Step By Step: Freezing Your Credit

Sept. 23, 2018


In my previous post, I mentioned that it's now free to request a credit freeze with any credit bureau. I also mentioned that this is something that you should do, especially with the three big agencies: Equifax, Experian, and TransUnion. Innovis is another company that is starting to gain some notoriety, so it's probably worth doing that as well. Freezing your credit report means that no "hard pulls" can be made to your account, which means that no new lines of credit can be opened. If you do need a new line of credit, e.g. to open a new credit card, loan, or lease, you can simply call the agency that your creditor uses and request a temporary thaw. This is usually instant, and in the worst case can take up to 24 hours, so it's worth calling a day in advance. The advantage is that without your PIN, no one else can open a line of credit in your name, which dramatically reduces the chance of identity theft. Today I actually sat down and did this; it took about 20 minutes and was surprisingly painless.

Step 1: Do The Thing

There are slight variances in how each company handles this process, so we'll go through each one at a time.


If you go to Equifax's website, you'll be given the impression that the easiest way to freeze your credit with them is to sign up for an online account. This, firstly, is patently false. Their automated phone system has substantially fewer questions and is perfectly easy to use. Secondly, the Terms of Use for the account are concerning, especially given that this company was recently responsible for putting more than half of adult Americans at risk of identity fraud. They include lines like: "You authorize and instruct Us to obtain, monitor, and compile Your: (i) credit information from EIS; (ii) "non-public personal information", "personal information", and/or "highly restricted personal information" about or concerning You as defined by the Gramm-Leach-Bliley Act (15 U.S.C. sec 6801 et seq); and (iii) other personal information." I'm sure I've already unwittingly signed something in my life that gave them this permission anyway, but since I'm being given the opportunity to say no, I will.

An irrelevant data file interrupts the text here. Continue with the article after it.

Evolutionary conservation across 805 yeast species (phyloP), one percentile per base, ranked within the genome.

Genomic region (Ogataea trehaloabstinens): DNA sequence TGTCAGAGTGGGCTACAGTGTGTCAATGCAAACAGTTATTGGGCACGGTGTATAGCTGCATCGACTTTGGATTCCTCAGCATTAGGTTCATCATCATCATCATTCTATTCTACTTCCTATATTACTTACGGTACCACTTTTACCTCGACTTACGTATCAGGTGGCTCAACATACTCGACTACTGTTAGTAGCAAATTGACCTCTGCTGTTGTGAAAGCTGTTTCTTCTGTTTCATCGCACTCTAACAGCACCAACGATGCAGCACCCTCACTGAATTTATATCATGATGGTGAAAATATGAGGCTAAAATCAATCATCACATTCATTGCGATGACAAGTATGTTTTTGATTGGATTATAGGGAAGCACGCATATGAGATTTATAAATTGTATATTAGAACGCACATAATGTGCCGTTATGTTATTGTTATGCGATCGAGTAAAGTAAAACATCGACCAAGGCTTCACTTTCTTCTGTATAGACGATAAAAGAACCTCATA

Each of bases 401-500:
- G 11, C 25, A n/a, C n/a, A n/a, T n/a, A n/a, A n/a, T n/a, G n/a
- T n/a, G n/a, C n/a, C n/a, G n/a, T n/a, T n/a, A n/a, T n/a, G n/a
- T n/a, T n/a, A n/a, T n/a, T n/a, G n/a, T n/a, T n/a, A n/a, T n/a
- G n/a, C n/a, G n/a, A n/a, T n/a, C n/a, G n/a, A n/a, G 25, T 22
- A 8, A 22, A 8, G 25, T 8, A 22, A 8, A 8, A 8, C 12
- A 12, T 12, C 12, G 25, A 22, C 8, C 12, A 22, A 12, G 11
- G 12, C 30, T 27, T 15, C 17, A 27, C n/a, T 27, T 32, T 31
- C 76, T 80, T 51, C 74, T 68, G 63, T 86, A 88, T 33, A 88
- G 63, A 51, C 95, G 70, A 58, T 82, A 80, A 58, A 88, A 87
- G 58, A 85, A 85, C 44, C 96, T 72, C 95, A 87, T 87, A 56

Instead, I called their customer service line at 800-685-1111. Before doing so, have something out to record the PIN that you'll recieve. You must not lose this PIN. It's possible to recover access to your account without the PIN, but the process is a pain. With a pen and paper (or your notes app) ready, call the number, press "3" for credit freeze, and answer the questions.


Experian's website has a similar form for entering information to verify your identity for freezing your credit. The terms and conditions don't seem to imply that an account is being made, and I actually used this online form for Experian. If you're feeling less trusting than I was, you can absolutely also call their customer service number and freeze your credit that way. Experian gives you the option to specify a PIN or have them provide one for you; I recommend allowing them to provide you with a PIN and writing down a copy of it.


TransUnion was the only call I made that didn't go perfectly smoothly. As with Equifax, I avoided making an account for their app/website and opted to call their customer service number, 800-680-7289. Initially, the automated service was even easier to use than Equifax's, but for some reason after the final step where I created a PIN, I was put on hold to speak to a customer service representative, where I went through the entire process again with a person. I don't know what triggered this, or if there's a bug in their automated phone service, but be prepared for this to happen, I suppose.


Like Experian, Innovis has a very simple form on their website for requesting a credit freeze. They don't provide your PIN up front, and instead say that it will be mailed to you shortly (as far as I can tell, all of the bureaus will mail you a confirmation of your freeze to your current address with your PIN).

Step 2: Store Your PINs

Hopefully you've been recording your PINs as you go. If you requested a freeze from Innovis, or, like me, ended up speaking to a customer service rep at TransUnion, your PINs should be arriving in the mail in the next few weeks. For the PINs that you have now, put them in your password manager. If you don't have a password manager, you should get a password manager! Until then, write down your PINs on a piece of paper and put them in a firesafe box (if you don't have one of those, buy one on Amazon now!). As you receive your PINs in the mail from various agencies, put them in your firesafe box as well.